discounted .............................................................
1290

Budgetary resources available for obligation:
Unobligated balance available, start of year:
Fund balance:
21.90
Committed .............................................................
21.90
Uncommitted .........................................................

1
339

1
337

1
347

21.99
22.00
22.60

Total unobligated balance, start of year .............
New budget authority (gross) ........................................
Redemption of debt .......................................................

340
566
–43

338
551
–42

348
610
–41

23.90

Total budgetary resources available for obligation

863

847

917

Outstanding, end of year .......................................... ................... ................... ...................

Outstanding, end of year ..........................................

356

319

281

–22

–23

–20

–15

–15

–13

319

281

248

996

THE BUDGET FOR FISCAL YEAR 1998

Federal Funds—Continued

Credit accounts—Continued
2201
2204

BUSINESS LOAN FUND LIQUIDATING ACCOUNT—Continued
Status of Guaranteed Loans (in millions of dollars)
1996 actual

Identification code 73–4154–0–3–376

2207
2207

1997 est.

Non-Federal liabilities:
Accounts payable ................................
Liabilities for loan guarantees ...........
Other:
Unearned revenue (advances) ........
Other Liabilities ..............................

11
200

15
71

15
72

15
73

37
..................

..................
165

..................
168

..................
169

1998 est.

2999
BUSINESS LOAN FUND, LOAN GUARANTEES
Cumulative balance of guaranteed loans outstanding:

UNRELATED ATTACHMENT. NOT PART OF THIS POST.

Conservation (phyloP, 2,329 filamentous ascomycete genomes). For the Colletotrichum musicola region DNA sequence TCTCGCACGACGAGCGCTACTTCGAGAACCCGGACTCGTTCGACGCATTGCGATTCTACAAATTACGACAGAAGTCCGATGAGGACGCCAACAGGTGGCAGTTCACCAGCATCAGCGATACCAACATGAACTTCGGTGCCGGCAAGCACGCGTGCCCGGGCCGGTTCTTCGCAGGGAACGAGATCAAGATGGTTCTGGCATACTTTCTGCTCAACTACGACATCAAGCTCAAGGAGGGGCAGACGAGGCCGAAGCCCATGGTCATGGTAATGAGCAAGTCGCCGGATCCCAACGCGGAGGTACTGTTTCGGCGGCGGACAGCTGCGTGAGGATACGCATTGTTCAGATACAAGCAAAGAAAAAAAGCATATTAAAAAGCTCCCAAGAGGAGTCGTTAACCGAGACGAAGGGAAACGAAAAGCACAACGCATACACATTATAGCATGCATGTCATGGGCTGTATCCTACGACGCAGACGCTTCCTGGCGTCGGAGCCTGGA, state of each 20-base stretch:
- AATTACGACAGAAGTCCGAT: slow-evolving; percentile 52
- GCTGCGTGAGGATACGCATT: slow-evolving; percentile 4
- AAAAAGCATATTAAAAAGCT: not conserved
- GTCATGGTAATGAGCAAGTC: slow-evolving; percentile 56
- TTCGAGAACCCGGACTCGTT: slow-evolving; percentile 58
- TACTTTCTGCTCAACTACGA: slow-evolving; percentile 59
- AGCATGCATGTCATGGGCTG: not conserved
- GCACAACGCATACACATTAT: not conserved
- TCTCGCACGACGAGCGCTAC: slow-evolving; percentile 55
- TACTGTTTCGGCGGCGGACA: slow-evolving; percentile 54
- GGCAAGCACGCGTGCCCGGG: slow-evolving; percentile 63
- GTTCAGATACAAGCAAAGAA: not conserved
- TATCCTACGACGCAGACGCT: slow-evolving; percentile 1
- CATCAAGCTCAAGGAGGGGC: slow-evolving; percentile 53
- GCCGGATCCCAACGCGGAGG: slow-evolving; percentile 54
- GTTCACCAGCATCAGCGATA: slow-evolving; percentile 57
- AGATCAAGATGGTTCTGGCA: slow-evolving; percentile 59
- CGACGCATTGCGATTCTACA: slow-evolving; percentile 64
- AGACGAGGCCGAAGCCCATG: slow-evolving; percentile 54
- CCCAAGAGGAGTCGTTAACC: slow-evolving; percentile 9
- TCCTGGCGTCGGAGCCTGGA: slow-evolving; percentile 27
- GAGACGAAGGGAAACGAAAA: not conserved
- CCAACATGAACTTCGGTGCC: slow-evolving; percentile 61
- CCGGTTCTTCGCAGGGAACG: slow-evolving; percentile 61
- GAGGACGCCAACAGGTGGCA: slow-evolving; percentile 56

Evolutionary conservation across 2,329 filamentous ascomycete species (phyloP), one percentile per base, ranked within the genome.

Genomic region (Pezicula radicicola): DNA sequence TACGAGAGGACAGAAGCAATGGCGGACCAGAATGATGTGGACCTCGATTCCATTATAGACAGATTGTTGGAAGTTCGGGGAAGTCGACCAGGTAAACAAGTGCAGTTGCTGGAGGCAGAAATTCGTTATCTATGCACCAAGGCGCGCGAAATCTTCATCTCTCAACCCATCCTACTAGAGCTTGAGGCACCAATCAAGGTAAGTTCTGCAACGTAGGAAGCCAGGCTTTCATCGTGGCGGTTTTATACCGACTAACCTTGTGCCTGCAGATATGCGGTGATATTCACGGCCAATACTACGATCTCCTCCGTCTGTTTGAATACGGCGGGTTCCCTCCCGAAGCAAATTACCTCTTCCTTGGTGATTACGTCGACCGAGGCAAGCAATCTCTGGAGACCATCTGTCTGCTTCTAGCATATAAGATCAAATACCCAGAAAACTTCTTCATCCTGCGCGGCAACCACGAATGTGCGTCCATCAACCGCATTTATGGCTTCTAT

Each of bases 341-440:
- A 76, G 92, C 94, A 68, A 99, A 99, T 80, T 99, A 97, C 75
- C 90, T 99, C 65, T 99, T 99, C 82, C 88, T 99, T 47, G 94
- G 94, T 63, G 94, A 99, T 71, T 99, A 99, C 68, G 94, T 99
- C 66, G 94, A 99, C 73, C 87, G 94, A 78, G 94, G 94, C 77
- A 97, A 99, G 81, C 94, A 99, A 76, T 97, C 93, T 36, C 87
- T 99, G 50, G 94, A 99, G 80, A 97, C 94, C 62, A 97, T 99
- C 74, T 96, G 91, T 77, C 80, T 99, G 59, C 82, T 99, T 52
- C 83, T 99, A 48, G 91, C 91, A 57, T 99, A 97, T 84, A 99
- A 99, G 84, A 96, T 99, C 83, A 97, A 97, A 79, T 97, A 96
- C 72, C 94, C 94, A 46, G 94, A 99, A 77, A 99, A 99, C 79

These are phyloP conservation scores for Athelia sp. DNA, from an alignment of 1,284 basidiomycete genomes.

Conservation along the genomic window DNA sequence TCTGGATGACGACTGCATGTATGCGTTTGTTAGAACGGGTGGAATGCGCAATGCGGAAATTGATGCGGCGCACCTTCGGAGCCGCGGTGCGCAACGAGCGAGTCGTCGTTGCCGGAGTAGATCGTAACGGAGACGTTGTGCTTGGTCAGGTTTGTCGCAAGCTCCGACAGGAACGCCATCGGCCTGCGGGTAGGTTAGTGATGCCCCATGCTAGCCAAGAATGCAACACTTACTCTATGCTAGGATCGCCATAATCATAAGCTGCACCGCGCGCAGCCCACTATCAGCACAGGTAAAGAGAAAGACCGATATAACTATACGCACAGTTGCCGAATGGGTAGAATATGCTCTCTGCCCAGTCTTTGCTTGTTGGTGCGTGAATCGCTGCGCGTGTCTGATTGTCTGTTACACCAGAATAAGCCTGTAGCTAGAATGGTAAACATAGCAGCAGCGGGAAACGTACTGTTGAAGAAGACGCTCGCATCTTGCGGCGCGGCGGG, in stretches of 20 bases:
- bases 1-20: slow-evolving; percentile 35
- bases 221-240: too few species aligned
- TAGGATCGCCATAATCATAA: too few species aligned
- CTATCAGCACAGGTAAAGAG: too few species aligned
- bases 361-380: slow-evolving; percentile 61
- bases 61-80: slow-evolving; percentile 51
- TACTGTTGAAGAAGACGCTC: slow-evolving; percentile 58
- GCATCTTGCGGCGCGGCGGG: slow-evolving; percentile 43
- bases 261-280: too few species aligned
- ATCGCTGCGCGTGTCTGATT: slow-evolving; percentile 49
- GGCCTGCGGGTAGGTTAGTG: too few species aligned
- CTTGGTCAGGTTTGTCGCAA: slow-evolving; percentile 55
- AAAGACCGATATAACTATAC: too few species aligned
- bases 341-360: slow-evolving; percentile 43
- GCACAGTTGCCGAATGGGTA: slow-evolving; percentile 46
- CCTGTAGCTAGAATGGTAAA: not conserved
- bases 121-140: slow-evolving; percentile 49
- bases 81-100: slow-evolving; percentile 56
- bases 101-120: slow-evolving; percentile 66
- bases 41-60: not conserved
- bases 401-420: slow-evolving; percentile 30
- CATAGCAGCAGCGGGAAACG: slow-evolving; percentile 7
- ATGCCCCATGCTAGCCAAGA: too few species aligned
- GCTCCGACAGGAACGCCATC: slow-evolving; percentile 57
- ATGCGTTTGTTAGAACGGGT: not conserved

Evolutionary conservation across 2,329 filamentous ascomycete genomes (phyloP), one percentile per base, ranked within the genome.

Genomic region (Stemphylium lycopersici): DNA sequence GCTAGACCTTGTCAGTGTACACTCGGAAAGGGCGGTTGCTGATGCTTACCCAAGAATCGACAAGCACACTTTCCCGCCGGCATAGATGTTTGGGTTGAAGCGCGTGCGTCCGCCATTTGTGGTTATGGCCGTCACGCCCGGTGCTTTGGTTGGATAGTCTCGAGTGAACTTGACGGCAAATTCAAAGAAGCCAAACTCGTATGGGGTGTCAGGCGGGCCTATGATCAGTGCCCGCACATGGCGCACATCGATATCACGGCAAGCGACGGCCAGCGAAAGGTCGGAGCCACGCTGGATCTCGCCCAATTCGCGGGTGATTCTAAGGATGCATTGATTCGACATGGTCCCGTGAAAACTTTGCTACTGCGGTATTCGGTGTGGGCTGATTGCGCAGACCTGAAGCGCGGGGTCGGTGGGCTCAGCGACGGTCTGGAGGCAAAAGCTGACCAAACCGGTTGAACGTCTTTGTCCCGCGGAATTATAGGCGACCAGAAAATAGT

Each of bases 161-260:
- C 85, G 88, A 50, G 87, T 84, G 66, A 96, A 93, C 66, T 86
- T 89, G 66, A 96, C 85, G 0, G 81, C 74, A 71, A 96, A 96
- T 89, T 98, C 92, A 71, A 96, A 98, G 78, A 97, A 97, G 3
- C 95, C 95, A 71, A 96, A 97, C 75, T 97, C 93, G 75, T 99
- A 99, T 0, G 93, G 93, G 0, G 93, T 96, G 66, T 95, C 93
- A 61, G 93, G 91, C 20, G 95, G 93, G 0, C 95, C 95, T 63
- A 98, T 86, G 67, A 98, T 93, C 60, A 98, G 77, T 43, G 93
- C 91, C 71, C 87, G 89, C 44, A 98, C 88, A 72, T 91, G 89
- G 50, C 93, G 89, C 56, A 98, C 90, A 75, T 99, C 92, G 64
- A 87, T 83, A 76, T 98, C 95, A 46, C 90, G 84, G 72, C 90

2210 Outstanding, start of year .............................................
2231 Disbursements of new guaranteed loans ......................
2251 Repayments and prepayments ......................................
Adjustments:
2261
Terminations for default that result in loans receivable .......................................................................
2264
Other adjustments, net .............................................
2290

Outstanding, end of year ..........................................

Memorandum:
2299 Guaranteed amount of guaranteed loans outstanding,
end of year ................................................................

7,675
1
–1,078

6,383
1
–896

–135
–12

–91
–10

6,383

5,341

4,491

2,210

2,337

2,353

2,297

Total liabilities and net position ............

2,210

2,337

2,353

2,297

5,341
1
–750

–201
–14

Total liabilities ....................................

4999

Object Classification (in millions of dollars)
Identification code 73–4154–0–3–376

5,495

4,598

430
70
500

368
30
398

Total obligations ........................................................

525

500

398

BUSINESS LOAN FUND LIQUIDATING ACCOUNT
1,255
135

1,390
91

2390

1,255

1,390

1,481

(Legislative proposal, subject to PAYGO)

As required by the Federal Credit Reform Act of 1990,
this account records, for this program, all cash flows to and
from the Government resulting from direct loans obligated
and loan guarantees committed prior to 1992. This account
is shown on a cash basis. All new activity in this program
in 1992 and beyond (including modifications of direct loans
or loan guarantees that resulted from obligations or commitments in any year) is recorded in corresponding program and
financing accounts.

Program and Financing (in millions of dollars)
Identification code 73–4154–4–3–376

1995 actual